- Case Conferences: Twice a month, a trainee or staff member will present a detailed psychotherapy case focused around a particular clinical question. Trainees are asked to present two cases during the course of the year.
- In-services: Twice a year, staff in-services covering a range of clinical issues will be led by a staff member or invited speaker. Past in-services have addressed attention deficit, eating disorders, substance abuse, among others.
- Educational Seminars: Throughout the course of the year, trainees will attend weekly educational seminars led by a member of the psychotherapy staff. The seminars are organized into 3-4 week blocks and cover a wide range of clinical and theoretical topics. Past seminars have included psychodynamic theory and practice, dialectical behavioral therapy, neuroscience, multicultural and diversity issues, and psychotherapy in a college context.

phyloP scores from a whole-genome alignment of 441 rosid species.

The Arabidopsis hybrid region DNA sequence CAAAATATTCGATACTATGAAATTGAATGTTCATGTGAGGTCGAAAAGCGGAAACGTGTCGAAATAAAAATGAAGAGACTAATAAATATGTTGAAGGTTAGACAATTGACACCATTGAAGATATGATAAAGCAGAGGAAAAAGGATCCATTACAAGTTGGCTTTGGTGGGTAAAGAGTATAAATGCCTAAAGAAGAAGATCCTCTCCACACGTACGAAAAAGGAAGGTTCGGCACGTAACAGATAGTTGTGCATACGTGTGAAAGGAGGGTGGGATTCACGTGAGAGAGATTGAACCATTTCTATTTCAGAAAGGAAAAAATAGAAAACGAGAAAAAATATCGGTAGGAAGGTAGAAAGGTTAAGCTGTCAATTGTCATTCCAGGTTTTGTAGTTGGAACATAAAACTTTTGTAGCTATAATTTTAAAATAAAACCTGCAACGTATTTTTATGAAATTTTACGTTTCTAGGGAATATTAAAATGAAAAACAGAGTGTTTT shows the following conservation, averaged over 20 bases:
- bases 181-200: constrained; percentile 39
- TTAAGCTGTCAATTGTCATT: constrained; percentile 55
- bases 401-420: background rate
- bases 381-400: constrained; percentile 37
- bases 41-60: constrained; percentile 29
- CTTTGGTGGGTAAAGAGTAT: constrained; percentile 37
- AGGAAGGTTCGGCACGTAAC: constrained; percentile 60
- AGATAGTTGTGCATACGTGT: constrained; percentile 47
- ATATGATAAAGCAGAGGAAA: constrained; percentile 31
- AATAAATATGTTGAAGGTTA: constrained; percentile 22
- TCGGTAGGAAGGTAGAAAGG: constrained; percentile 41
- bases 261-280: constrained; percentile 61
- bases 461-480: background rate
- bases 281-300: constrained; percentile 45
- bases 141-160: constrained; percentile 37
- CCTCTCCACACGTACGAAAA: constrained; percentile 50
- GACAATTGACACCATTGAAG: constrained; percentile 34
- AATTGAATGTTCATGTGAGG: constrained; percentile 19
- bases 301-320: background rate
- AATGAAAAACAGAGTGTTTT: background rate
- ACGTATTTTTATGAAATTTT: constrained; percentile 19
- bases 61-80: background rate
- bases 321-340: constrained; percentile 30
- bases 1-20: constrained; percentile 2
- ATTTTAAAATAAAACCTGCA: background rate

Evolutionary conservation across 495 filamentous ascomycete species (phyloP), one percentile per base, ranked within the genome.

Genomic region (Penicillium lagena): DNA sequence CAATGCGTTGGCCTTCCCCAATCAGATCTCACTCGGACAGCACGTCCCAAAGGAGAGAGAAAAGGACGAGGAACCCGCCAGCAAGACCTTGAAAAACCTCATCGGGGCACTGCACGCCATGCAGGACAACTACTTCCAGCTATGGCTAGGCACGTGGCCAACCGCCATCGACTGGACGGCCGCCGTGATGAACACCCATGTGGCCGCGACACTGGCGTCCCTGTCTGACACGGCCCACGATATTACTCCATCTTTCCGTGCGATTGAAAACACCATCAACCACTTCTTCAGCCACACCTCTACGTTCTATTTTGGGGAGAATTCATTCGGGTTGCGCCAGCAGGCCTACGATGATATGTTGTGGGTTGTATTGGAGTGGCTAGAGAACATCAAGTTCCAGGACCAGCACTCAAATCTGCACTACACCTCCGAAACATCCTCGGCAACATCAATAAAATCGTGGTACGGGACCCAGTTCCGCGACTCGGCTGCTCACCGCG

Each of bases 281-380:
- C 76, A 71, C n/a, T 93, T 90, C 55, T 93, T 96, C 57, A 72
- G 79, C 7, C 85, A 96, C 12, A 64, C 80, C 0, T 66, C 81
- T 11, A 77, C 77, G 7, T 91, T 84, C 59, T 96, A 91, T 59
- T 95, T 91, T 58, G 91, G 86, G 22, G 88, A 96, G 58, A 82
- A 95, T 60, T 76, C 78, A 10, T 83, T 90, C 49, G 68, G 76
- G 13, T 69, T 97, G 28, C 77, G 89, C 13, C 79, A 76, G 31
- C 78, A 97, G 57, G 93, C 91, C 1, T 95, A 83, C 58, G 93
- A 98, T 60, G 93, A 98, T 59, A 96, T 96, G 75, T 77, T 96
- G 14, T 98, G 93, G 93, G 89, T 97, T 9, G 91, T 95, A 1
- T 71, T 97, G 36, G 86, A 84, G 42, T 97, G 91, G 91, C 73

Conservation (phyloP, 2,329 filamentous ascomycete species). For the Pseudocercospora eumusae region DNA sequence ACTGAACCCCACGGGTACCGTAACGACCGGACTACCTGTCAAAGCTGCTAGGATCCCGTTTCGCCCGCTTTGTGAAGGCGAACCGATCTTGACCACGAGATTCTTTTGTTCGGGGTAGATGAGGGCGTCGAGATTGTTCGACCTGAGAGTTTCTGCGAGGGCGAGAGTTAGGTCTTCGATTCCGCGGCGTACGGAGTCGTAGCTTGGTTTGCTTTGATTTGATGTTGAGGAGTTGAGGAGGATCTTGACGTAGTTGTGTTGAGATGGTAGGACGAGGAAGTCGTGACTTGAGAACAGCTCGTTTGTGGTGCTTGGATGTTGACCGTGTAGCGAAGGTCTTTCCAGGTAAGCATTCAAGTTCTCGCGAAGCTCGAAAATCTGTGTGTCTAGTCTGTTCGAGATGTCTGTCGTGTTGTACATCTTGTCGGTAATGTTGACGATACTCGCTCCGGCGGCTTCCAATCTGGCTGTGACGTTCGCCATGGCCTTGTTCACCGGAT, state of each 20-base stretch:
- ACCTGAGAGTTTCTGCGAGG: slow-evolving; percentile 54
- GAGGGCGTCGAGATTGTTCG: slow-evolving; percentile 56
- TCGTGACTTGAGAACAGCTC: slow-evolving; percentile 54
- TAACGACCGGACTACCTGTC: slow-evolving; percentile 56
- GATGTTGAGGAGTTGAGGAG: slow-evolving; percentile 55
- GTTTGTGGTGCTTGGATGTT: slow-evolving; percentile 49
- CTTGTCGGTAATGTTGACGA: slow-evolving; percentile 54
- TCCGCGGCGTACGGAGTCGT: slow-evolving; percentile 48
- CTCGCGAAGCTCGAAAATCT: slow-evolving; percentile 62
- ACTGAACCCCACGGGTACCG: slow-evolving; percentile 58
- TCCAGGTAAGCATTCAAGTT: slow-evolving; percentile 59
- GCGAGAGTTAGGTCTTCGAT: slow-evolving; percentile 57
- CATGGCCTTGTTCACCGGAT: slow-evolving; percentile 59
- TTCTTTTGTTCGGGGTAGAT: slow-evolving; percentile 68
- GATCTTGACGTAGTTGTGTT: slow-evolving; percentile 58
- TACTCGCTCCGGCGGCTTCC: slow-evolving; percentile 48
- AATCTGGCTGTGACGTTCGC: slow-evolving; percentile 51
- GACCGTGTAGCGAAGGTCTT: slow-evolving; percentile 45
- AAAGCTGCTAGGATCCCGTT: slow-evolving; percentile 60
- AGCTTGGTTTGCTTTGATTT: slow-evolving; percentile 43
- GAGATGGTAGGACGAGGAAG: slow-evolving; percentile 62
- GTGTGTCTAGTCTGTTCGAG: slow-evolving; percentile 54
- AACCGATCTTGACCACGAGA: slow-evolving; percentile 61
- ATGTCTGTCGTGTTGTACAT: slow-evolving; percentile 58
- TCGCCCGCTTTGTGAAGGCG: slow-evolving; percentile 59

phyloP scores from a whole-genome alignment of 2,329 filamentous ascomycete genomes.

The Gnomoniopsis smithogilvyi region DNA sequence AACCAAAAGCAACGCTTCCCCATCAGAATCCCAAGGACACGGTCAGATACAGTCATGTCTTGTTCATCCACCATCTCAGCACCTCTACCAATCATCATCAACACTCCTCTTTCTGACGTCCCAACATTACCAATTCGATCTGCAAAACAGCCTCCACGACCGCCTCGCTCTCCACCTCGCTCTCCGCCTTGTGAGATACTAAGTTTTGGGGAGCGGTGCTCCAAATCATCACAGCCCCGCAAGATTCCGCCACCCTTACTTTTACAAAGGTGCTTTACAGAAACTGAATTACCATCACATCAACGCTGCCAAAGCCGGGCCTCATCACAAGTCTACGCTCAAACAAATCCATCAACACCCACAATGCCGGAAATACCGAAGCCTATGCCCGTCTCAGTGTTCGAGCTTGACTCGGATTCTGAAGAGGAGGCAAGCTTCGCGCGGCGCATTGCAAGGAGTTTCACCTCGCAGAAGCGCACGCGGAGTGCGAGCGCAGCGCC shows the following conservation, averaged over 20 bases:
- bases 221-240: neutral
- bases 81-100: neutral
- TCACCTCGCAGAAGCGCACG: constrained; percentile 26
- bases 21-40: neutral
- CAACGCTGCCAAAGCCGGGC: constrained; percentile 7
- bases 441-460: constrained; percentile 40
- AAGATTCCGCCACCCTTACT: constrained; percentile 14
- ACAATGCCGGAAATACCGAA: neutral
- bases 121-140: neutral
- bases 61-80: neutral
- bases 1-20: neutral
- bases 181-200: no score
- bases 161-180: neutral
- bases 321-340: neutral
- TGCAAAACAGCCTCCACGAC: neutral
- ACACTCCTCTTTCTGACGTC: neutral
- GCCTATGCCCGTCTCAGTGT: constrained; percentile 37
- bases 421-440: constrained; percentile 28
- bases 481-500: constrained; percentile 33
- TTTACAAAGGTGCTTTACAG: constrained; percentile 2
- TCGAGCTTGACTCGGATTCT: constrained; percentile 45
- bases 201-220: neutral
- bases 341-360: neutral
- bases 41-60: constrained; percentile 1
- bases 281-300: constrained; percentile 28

Candidates for Training and the Selection Process
Trainees typically have had one or two years of previous practicum experience. Preference is given to applicants who have had at least one year of experience as a psychotherapist. We also welcome post-doctoral candidates. In the past, some trainees have stayed on for a second year of training. Each year, we typically accept four trainees. The selection process involves being interviewed by several staff members and attending a staff meeting.
Training Program Specifics
- Training program runs from September-May (approximately 35 weeks; includes 4 weeks of vacation)
- Minimum of 16 hours a week. Prefer 20 hours a week.
- Trainee must be available from 9-12 noon on Wednesdays.
- Unpaid position.
- Begin accepting applications after January 1. Selection process is complete by the end of March.
To apply, submit a cover letter, vitae and two letters of recommendation to:
Craig Piers, Ph.D.
Director of Education and Training
Psychological Counseling Services, Williams College
105 The Knolls
Williamstown, Massachusetts 01267